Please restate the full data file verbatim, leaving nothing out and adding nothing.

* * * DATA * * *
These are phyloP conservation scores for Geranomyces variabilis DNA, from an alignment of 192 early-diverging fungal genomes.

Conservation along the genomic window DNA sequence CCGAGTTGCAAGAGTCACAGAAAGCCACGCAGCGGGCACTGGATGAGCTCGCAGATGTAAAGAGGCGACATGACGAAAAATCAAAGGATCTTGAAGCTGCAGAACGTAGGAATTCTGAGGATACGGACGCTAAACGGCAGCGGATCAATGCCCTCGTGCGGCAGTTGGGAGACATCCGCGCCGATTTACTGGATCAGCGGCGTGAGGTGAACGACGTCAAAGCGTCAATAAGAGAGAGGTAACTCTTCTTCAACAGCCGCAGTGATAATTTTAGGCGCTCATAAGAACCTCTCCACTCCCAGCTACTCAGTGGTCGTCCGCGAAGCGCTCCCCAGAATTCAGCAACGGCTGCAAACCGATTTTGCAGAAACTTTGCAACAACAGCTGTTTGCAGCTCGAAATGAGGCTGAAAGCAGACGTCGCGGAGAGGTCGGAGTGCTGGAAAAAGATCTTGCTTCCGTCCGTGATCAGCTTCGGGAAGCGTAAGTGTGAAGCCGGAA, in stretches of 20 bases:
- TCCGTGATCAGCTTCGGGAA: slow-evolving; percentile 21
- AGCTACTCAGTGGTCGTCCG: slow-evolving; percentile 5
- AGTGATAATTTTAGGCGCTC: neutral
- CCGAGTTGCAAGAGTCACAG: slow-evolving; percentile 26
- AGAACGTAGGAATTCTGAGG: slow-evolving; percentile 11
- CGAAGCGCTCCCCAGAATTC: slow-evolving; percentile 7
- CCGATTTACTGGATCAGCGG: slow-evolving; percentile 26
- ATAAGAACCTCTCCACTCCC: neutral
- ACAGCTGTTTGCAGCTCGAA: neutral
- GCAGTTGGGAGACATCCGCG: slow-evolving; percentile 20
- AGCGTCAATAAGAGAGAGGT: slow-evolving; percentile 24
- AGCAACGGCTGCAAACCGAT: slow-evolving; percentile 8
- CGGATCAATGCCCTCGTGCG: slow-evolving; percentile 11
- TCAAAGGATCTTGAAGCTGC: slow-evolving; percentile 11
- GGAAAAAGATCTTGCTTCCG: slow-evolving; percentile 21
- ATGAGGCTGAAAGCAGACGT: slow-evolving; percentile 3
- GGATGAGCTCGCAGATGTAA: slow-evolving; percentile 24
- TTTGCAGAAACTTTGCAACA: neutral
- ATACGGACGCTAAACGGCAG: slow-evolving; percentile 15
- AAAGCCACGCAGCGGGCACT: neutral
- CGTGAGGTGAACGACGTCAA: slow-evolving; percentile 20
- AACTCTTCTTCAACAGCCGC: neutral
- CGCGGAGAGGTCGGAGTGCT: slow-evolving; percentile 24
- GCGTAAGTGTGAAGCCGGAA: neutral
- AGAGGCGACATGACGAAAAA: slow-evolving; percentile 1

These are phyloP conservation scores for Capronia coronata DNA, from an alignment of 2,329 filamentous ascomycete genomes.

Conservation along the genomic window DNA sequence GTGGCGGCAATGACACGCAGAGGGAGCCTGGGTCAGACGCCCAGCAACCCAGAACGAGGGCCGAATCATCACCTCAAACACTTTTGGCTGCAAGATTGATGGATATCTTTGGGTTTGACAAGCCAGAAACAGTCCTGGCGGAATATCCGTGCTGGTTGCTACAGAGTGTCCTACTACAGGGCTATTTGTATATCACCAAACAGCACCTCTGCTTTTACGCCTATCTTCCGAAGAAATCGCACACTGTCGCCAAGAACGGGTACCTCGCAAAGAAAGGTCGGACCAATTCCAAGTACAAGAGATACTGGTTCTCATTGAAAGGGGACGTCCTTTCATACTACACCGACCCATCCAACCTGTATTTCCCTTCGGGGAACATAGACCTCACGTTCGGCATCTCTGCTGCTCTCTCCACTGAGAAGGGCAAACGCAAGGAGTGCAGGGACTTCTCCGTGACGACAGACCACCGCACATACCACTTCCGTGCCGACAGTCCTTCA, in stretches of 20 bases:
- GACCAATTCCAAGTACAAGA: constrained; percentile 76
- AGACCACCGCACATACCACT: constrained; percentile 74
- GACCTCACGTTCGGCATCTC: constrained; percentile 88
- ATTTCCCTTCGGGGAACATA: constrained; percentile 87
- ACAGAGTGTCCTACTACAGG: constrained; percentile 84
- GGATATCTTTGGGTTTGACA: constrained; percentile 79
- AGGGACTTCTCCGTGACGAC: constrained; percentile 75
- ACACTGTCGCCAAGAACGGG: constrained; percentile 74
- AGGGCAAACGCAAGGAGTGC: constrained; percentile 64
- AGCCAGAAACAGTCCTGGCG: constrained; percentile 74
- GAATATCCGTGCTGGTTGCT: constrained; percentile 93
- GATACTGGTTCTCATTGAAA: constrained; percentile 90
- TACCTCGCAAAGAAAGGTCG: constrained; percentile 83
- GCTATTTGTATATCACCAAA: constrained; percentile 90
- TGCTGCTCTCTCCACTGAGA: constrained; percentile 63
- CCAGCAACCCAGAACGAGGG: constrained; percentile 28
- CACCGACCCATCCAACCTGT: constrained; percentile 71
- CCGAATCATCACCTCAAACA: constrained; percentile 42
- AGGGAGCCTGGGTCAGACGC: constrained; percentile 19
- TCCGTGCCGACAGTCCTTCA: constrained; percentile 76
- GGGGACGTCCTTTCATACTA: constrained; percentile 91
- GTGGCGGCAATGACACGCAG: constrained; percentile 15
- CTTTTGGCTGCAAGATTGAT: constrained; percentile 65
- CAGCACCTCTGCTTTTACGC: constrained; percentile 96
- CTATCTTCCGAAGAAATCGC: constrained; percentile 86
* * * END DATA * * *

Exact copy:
These are phyloP conservation scores for Geranomyces variabilis DNA, from an alignment of 192 early-diverging fungal genomes.

Conservation along the genomic window DNA sequence CCGAGTTGCAAGAGTCACAGAAAGCCACGCAGCGGGCACTGGATGAGCTCGCAGATGTAAAGAGGCGACATGACGAAAAATCAAAGGATCTTGAAGCTGCAGAACGTAGGAATTCTGAGGATACGGACGCTAAACGGCAGCGGATCAATGCCCTCGTGCGGCAGTTGGGAGACATCCGCGCCGATTTACTGGATCAGCGGCGTGAGGTGAACGACGTCAAAGCGTCAATAAGAGAGAGGTAACTCTTCTTCAACAGCCGCAGTGATAATTTTAGGCGCTCATAAGAACCTCTCCACTCCCAGCTACTCAGTGGTCGTCCGCGAAGCGCTCCCCAGAATTCAGCAACGGCTGCAAACCGATTTTGCAGAAACTTTGCAACAACAGCTGTTTGCAGCTCGAAATGAGGCTGAAAGCAGACGTCGCGGAGAGGTCGGAGTGCTGGAAAAAGATCTTGCTTCCGTCCGTGATCAGCTTCGGGAAGCGTAAGTGTGAAGCCGGAA, in stretches of 20 bases:
- TCCGTGATCAGCTTCGGGAA: slow-evolving; percentile 21
- AGCTACTCAGTGGTCGTCCG: slow-evolving; percentile 5
- AGTGATAATTTTAGGCGCTC: neutral
- CCGAGTTGCAAGAGTCACAG: slow-evolving; percentile 26
- AGAACGTAGGAATTCTGAGG: slow-evolving; percentile 11
- CGAAGCGCTCCCCAGAATTC: slow-evolving; percentile 7
- CCGATTTACTGGATCAGCGG: slow-evolving; percentile 26
- ATAAGAACCTCTCCACTCCC: neutral
- ACAGCTGTTTGCAGCTCGAA: neutral
- GCAGTTGGGAGACATCCGCG: slow-evolving; percentile 20
- AGCGTCAATAAGAGAGAGGT: slow-evolving; percentile 24
- AGCAACGGCTGCAAACCGAT: slow-evolving; percentile 8
- CGGATCAATGCCCTCGTGCG: slow-evolving; percentile 11
- TCAAAGGATCTTGAAGCTGC: slow-evolving; percentile 11
- GGAAAAAGATCTTGCTTCCG: slow-evolving; percentile 21
- ATGAGGCTGAAAGCAGACGT: slow-evolving; percentile 3
- GGATGAGCTCGCAGATGTAA: slow-evolving; percentile 24
- TTTGCAGAAACTTTGCAACA: neutral
- ATACGGACGCTAAACGGCAG: slow-evolving; percentile 15
- AAAGCCACGCAGCGGGCACT: neutral
- CGTGAGGTGAACGACGTCAA: slow-evolving; percentile 20
- AACTCTTCTTCAACAGCCGC: neutral
- CGCGGAGAGGTCGGAGTGCT: slow-evolving; percentile 24
- GCGTAAGTGTGAAGCCGGAA: neutral
- AGAGGCGACATGACGAAAAA: slow-evolving; percentile 1

These are phyloP conservation scores for Capronia coronata DNA, from an alignment of 2,329 filamentous ascomycete genomes.

Conservation along the genomic window DNA sequence GTGGCGGCAATGACACGCAGAGGGAGCCTGGGTCAGACGCCCAGCAACCCAGAACGAGGGCCGAATCATCACCTCAAACACTTTTGGCTGCAAGATTGATGGATATCTTTGGGTTTGACAAGCCAGAAACAGTCCTGGCGGAATATCCGTGCTGGTTGCTACAGAGTGTCCTACTACAGGGCTATTTGTATATCACCAAACAGCACCTCTGCTTTTACGCCTATCTTCCGAAGAAATCGCACACTGTCGCCAAGAACGGGTACCTCGCAAAGAAAGGTCGGACCAATTCCAAGTACAAGAGATACTGGTTCTCATTGAAAGGGGACGTCCTTTCATACTACACCGACCCATCCAACCTGTATTTCCCTTCGGGGAACATAGACCTCACGTTCGGCATCTCTGCTGCTCTCTCCACTGAGAAGGGCAAACGCAAGGAGTGCAGGGACTTCTCCGTGACGACAGACCACCGCACATACCACTTCCGTGCCGACAGTCCTTCA, in stretches of 20 bases:
- GACCAATTCCAAGTACAAGA: constrained; percentile 76
- AGACCACCGCACATACCACT: constrained; percentile 74
- GACCTCACGTTCGGCATCTC: constrained; percentile 88
- ATTTCCCTTCGGGGAACATA: constrained; percentile 87
- ACAGAGTGTCCTACTACAGG: constrained; percentile 84
- GGATATCTTTGGGTTTGACA: constrained; percentile 79
- AGGGACTTCTCCGTGACGAC: constrained; percentile 75
- ACACTGTCGCCAAGAACGGG: constrained; percentile 74
- AGGGCAAACGCAAGGAGTGC: constrained; percentile 64
- AGCCAGAAACAGTCCTGGCG: constrained; percentile 74
- GAATATCCGTGCTGGTTGCT: constrained; percentile 93
- GATACTGGTTCTCATTGAAA: constrained; percentile 90
- TACCTCGCAAAGAAAGGTCG: constrained; percentile 83
- GCTATTTGTATATCACCAAA: constrained; percentile 90
- TGCTGCTCTCTCCACTGAGA: constrained; percentile 63
- CCAGCAACCCAGAACGAGGG: constrained; percentile 28
- CACCGACCCATCCAACCTGT: constrained; percentile 71
- CCGAATCATCACCTCAAACA: constrained; percentile 42
- AGGGAGCCTGGGTCAGACGC: constrained; percentile 19
- TCCGTGCCGACAGTCCTTCA: constrained; percentile 76
- GGGGACGTCCTTTCATACTA: constrained; percentile 91
- GTGGCGGCAATGACACGCAG: constrained; percentile 15
- CTTTTGGCTGCAAGATTGAT: constrained; percentile 65
- CAGCACCTCTGCTTTTACGC: constrained; percentile 96
- CTATCTTCCGAAGAAATCGC: constrained; percentile 86